The importance of materiality, or why we should rethink the terminology of non-financials

The EU-Action Plan comes not a moment too soon

Since the outbreak of the financial crisis, the market has become more and more insistent that companies publish not only traditional financial indicators, but that they also disclose relevant environmental, social and governance aspects – so called ESG data. ESG factors account for a considerable share of enterprise value. Even if a growing number of institutional investors, analysts as well as rating and research agencies are placing greater importance on this data in their decision-making progress, there is a lack in the overall understanding about these important extra financial figures. Even though publication by listed companies has recently been made mandatory by the EU, changing the perspective of backward looking, classic financial reporting into a more future-oriented one is a long process that still needs to be driven forward.

The potential of a holistic database

The integration of core business-based ESG data allows a more holistic and, above all, a forward-looking measurement of company value. This is because climate and other environmental risks, social factors and aspects of corporate governance are playing an essential role in risk assessment for the financial sector. The disclosure of this data and awareness of these topics will also become crucial for companies, as they can identify risks along their value chain and manage these accordingly in order to ensure medium and long-term business success. We can see a strong correlation between companies’ financial performances and how well they manage their ESG agenda. ESG issues should be considered more as drivers of innovation and new business – and not to forget, to provide more transparency about possible cross-sector risks to ensure greater stability on capital markets.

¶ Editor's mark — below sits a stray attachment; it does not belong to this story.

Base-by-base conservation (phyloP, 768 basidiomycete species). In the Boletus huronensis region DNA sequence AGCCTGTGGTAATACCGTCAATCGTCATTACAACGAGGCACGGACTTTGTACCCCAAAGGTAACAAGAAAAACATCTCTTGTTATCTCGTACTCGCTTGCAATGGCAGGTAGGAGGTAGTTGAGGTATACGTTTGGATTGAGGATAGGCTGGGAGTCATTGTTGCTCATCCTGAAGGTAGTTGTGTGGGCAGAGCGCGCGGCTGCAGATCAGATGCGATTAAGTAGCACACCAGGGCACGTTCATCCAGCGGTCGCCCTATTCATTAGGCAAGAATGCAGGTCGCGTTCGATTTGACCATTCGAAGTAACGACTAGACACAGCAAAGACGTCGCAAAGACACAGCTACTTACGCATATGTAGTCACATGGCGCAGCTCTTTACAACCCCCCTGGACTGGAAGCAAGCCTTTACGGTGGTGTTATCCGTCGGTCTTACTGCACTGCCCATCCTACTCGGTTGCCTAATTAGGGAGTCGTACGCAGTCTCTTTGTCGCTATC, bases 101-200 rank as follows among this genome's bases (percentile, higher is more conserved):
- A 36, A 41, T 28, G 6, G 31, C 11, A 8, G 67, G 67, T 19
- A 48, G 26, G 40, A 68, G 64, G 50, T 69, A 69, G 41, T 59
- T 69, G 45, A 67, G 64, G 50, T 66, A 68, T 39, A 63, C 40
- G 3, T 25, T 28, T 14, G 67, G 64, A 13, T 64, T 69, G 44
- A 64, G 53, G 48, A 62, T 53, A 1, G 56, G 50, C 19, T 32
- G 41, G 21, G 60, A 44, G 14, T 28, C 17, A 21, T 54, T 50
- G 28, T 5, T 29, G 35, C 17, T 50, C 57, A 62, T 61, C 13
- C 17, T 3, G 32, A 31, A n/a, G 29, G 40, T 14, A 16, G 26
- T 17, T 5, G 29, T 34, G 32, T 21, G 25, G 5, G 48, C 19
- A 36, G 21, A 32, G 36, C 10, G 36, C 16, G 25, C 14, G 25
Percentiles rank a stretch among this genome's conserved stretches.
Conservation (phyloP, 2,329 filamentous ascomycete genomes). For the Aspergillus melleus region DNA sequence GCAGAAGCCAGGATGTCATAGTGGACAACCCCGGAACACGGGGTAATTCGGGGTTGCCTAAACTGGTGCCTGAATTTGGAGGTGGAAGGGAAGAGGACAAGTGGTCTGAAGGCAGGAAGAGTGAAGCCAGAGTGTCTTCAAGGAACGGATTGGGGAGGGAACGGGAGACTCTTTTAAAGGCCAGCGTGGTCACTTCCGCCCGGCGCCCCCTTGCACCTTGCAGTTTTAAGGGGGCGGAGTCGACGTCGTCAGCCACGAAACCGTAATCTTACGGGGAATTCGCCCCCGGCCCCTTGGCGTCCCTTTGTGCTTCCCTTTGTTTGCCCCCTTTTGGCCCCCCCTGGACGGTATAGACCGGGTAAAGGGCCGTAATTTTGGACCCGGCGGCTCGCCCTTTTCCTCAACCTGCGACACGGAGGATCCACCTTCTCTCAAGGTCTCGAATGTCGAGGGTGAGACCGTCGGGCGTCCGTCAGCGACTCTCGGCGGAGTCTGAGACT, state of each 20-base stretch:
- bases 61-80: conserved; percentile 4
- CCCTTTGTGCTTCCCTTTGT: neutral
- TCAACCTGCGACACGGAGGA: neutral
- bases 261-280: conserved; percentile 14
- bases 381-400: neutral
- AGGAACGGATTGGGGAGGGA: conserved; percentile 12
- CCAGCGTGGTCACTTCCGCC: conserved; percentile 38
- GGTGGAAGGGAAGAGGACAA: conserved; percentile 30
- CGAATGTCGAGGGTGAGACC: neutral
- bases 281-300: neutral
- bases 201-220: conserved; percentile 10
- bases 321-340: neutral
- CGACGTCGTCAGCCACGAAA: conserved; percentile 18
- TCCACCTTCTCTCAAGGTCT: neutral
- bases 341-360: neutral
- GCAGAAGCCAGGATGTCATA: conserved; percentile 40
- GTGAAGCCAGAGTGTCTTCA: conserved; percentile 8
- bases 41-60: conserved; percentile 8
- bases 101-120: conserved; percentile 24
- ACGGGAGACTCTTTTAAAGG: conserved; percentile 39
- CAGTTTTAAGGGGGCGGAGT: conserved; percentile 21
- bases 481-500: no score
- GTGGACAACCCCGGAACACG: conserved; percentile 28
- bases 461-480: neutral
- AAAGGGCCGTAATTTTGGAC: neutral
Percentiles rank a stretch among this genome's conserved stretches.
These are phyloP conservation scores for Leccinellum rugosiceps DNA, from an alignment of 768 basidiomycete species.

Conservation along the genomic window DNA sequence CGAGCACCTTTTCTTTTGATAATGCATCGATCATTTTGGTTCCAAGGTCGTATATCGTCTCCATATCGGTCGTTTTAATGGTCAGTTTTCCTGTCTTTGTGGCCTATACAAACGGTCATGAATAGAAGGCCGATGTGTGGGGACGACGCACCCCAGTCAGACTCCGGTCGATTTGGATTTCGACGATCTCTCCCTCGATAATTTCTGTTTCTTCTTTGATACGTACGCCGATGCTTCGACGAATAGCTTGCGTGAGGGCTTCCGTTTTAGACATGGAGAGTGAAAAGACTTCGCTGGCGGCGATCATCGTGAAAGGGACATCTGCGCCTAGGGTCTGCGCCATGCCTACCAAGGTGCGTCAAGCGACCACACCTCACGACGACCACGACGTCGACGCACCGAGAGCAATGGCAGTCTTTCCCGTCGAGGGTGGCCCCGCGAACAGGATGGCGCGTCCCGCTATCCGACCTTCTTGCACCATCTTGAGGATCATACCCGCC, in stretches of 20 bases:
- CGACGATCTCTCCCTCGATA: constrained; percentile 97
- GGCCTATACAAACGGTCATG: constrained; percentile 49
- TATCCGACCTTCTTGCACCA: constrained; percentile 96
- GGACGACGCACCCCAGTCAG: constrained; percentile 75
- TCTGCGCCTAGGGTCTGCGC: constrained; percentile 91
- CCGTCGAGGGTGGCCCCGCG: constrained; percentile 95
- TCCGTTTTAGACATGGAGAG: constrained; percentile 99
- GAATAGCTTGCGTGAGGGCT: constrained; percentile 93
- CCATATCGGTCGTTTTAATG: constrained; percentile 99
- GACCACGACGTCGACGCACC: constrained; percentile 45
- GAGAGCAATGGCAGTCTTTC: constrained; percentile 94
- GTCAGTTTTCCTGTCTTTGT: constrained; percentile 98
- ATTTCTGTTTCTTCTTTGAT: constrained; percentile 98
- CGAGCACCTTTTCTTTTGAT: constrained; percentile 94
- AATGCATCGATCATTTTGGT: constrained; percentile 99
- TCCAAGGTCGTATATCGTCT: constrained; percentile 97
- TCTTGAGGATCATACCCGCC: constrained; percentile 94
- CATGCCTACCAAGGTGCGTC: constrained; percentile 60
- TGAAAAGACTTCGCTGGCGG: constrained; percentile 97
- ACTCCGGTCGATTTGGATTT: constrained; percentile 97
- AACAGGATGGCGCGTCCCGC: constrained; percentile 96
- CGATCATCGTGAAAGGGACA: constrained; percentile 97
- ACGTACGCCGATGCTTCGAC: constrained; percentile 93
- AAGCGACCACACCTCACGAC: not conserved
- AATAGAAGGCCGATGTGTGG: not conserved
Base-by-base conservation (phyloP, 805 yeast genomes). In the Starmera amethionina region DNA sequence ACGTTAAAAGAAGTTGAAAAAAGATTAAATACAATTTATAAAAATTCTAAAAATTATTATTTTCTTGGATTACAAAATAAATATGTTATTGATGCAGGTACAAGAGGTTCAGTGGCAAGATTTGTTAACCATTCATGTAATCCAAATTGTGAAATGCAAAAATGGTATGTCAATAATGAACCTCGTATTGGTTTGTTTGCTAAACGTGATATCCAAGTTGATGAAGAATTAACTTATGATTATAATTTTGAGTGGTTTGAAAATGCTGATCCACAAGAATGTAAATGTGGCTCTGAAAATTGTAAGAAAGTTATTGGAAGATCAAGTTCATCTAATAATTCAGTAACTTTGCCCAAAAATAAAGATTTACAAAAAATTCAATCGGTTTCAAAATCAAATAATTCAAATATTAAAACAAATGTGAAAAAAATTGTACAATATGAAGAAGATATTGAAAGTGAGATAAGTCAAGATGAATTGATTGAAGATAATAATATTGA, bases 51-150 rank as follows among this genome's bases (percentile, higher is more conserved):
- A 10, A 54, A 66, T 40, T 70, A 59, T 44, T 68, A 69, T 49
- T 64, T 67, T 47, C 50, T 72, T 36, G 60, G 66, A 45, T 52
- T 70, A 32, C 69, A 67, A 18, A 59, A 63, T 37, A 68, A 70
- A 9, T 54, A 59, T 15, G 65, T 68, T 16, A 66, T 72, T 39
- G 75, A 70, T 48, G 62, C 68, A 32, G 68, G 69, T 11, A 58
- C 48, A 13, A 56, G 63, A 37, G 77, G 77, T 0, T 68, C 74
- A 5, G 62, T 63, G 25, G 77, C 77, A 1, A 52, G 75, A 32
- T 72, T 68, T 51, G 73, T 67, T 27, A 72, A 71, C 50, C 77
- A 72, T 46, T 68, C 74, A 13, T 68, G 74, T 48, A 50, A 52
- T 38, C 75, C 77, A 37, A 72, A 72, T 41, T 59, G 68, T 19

The growing relevance for investors

It is no wonder in this scenario that issues relating to a responsible and future-proofing “license to operate” in the context of investment analyses and decisions are being discussed in more detail than ever before. Fiduciary duties must certainly be considered a link here, as these always arise when there is a transfer of legal power governed by law or contract. These fiduciary duties were highlighted more closely in the 2017 study Fiduciary Duty in the 21the Century published, among others, by the UN Global Compact and the Principles for Responsible Investment (PRI) with the involvement of various industry experts on corporate sustainability. Fiduciaries should act with due care and diligence in the interests of their beneficiaries, ensure the profitability of the investment and impartially balance the conflicting interests of different beneficiaries. Moreover, they should not act for the benefit of themselves or a third party.